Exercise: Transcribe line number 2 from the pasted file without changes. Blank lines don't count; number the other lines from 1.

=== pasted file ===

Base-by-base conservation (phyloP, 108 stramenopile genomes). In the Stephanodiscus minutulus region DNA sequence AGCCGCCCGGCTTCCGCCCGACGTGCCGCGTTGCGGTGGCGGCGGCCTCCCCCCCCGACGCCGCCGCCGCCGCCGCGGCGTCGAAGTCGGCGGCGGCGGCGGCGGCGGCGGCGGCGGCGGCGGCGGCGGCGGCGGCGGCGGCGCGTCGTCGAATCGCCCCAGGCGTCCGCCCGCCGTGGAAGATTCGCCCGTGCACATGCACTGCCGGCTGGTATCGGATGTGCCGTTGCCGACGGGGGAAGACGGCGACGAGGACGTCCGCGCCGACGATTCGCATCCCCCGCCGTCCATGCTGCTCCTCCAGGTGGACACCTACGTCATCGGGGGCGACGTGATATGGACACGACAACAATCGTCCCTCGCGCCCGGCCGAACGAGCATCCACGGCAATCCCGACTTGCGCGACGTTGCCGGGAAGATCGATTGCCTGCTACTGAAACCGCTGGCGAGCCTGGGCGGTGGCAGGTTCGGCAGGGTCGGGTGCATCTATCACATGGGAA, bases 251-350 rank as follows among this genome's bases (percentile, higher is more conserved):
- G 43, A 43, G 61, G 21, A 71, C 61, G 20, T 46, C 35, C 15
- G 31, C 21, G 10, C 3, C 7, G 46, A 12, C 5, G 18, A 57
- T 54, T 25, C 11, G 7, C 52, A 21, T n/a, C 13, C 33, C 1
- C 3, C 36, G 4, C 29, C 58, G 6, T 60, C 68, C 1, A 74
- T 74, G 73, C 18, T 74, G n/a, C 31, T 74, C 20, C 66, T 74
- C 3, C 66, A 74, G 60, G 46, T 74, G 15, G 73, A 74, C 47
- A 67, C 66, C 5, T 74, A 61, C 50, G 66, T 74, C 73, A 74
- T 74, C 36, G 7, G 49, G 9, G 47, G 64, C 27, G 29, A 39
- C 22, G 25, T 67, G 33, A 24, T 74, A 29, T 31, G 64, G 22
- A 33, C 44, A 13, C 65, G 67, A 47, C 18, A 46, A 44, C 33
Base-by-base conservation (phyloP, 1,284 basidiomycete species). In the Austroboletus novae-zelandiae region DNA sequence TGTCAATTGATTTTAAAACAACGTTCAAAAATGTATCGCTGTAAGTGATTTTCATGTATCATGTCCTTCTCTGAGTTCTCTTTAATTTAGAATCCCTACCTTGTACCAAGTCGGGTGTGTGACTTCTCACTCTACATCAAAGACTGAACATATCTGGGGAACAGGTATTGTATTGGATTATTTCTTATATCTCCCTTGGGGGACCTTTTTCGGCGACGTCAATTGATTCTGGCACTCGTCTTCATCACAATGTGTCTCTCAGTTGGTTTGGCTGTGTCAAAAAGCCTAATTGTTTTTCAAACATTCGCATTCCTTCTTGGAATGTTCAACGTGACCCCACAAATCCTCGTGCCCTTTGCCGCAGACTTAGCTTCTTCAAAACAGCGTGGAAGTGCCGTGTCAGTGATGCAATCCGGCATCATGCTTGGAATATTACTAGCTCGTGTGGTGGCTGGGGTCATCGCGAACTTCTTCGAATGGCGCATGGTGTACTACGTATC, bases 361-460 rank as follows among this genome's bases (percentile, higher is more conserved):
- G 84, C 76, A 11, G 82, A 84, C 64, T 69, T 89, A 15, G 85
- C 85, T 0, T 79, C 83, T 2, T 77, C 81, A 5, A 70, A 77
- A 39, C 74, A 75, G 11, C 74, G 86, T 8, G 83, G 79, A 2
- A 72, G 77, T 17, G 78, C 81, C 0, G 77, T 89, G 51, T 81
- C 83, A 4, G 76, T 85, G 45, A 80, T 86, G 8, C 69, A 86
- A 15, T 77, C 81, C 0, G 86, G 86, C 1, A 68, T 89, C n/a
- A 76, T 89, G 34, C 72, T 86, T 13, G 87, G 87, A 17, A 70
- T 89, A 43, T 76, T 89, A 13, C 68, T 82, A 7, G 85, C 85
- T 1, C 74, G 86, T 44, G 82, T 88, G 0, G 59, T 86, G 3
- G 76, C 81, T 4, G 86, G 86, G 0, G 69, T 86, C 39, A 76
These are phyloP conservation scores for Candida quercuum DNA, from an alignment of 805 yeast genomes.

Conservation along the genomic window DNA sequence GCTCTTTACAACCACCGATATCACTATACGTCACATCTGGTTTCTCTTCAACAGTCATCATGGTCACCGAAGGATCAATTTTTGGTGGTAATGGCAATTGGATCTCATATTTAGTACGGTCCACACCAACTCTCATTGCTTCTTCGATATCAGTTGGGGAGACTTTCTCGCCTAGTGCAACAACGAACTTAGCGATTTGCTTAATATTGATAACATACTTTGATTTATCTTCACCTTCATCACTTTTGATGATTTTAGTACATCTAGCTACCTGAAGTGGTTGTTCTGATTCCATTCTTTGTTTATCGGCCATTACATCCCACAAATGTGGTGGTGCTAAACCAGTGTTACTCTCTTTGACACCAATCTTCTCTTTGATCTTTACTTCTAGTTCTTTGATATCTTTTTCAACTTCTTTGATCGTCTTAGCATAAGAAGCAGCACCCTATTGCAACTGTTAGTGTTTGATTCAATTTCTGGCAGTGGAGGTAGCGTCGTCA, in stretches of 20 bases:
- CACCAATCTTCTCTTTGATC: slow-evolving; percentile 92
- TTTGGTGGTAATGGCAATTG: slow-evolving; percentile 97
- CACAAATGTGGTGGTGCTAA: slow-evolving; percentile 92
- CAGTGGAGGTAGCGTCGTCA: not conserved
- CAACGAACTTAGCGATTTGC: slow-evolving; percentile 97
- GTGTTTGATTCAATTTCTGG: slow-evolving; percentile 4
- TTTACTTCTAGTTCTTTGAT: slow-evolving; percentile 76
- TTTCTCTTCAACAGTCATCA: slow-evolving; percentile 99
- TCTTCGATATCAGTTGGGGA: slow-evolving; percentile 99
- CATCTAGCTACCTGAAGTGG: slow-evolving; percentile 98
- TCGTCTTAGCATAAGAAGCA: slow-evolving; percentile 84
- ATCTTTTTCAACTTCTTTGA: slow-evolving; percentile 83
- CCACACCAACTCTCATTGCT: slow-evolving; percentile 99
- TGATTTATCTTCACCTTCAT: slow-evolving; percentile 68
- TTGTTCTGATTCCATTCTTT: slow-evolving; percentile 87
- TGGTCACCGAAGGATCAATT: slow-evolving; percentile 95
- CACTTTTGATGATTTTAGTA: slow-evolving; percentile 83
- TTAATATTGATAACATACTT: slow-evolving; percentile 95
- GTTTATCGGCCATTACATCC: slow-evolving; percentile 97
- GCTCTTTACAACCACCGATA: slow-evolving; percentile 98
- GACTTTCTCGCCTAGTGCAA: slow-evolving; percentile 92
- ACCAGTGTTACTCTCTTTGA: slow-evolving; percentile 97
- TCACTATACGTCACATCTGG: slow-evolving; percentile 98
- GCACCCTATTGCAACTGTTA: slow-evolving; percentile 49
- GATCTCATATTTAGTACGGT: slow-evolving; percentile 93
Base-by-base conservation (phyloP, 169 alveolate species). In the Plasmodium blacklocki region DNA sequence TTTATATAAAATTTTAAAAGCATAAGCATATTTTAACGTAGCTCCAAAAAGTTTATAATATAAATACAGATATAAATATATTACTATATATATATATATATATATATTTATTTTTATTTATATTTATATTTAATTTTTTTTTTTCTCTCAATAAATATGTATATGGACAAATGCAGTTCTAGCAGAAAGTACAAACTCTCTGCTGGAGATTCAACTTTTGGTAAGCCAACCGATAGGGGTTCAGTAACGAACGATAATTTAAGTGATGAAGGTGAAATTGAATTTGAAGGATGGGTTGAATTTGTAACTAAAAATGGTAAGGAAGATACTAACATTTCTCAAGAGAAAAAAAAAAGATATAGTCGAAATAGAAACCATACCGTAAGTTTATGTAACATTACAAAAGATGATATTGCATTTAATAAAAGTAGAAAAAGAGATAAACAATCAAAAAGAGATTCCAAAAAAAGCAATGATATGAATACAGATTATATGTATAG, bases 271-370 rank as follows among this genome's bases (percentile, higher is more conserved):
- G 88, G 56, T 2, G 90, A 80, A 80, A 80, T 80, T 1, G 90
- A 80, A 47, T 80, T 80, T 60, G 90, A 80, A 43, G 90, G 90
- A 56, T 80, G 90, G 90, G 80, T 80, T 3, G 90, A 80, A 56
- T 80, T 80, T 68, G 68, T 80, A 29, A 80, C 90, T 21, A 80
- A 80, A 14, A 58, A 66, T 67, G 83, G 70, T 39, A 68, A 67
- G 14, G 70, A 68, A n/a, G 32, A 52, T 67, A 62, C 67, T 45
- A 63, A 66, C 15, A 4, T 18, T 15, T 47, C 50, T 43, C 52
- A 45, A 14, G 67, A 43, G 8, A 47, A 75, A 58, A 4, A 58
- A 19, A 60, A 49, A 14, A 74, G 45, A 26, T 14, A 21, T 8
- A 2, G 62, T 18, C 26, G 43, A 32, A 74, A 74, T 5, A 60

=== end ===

- G 43, A 43, G 61, G 21, A 71, C 61, G 20, T 46, C 35, C 15